Physical Education

 

The Physical Education program at BSDS supports students to move in as many ways as possible.

By participating in a range of games, physical activities, and sports, students develop their confidence and ability to perform a range of different movements and skills, which in turn improves their strength, endurance, and coordination.

Students are supported to learn how to participate in games alongside their peers, learning about teamwork, fair play, and following the rules of a game. The PE specialists at BSDS collaborate with Occupational Therapists, Speech Pathologists, and Physiotherapists, to ensure that activities are functional, provide students with a better understanding of how their bodies move, and are catered to the individual needs of students.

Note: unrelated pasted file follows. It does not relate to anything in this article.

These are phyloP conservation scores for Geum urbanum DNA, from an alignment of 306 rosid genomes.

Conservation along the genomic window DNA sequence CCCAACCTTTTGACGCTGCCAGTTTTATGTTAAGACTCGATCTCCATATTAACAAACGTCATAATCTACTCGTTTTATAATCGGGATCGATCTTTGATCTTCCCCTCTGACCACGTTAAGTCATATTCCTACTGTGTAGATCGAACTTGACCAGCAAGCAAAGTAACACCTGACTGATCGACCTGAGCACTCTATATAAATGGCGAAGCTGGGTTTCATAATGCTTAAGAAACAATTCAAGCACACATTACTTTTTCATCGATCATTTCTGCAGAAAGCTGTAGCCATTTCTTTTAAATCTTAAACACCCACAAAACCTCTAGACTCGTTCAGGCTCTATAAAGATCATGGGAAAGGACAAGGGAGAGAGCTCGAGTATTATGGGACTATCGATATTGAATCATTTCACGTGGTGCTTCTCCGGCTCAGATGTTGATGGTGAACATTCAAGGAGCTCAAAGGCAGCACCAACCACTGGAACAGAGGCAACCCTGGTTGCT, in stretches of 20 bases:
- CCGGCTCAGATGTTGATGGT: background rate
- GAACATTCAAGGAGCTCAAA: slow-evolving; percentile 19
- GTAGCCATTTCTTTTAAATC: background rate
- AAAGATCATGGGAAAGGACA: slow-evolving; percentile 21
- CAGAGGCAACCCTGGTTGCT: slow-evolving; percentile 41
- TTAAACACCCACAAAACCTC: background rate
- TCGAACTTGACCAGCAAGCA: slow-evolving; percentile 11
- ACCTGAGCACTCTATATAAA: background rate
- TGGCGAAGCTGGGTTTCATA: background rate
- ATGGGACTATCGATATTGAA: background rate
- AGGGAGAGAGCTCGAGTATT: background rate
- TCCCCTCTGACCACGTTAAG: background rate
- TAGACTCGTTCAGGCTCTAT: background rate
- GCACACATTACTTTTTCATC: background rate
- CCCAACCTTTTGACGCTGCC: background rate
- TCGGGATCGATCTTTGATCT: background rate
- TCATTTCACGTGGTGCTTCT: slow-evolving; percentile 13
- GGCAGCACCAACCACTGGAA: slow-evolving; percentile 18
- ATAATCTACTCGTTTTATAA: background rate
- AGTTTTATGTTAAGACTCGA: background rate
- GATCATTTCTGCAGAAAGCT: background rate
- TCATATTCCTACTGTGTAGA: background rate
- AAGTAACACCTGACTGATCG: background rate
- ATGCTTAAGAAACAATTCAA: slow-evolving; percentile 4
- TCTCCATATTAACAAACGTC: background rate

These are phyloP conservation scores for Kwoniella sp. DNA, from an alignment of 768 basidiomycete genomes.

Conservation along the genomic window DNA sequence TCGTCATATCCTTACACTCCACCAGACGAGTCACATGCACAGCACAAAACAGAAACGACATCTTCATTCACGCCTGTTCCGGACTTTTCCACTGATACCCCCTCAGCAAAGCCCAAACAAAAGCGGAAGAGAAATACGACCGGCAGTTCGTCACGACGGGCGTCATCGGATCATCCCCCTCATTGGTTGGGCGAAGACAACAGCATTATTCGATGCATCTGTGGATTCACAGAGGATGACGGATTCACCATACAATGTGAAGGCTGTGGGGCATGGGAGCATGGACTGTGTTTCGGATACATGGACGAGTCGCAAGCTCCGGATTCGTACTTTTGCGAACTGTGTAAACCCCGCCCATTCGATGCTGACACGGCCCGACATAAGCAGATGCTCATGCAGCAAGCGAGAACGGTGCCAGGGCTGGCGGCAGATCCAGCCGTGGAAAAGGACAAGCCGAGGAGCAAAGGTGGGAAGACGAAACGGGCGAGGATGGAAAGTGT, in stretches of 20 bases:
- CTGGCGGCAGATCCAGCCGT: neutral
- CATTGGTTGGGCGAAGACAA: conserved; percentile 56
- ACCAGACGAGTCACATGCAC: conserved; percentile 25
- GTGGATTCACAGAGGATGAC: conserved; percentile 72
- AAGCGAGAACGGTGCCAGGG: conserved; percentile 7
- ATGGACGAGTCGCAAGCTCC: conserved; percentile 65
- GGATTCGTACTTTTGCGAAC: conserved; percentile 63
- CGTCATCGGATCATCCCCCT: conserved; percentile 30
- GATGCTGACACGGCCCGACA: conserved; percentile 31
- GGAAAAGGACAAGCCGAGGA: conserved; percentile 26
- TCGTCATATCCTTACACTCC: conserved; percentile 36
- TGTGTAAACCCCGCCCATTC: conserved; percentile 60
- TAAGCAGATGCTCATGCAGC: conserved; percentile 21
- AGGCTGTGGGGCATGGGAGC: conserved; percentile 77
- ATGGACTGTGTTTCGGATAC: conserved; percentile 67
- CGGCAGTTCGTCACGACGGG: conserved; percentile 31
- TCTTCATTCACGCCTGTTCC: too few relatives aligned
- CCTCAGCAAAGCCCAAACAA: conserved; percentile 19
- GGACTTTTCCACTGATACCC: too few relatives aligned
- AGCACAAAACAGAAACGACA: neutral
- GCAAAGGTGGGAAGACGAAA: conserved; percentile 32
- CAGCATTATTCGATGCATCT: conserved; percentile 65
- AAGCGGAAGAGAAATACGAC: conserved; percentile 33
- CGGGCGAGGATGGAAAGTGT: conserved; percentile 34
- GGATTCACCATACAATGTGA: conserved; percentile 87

Some of the special PE programs running at BSDS include:

Perceptual Motor Program (PMP): PMP is a station based program aimed to teach Early Years students about waiting and turn taking whilst developing fundamental movement skills like catching, throwing, jumping, rolling, skipping, crawling, balancing and climbing.

Specialised Coaching: This program brings in specialised coaches from different sporting organisations to teach students about a range of different sports. Coaches teach sport specific skills as students participate in games.   This program provides students with the opportunity to practise cooperation skills with their peers in a fun and exciting sporting environment.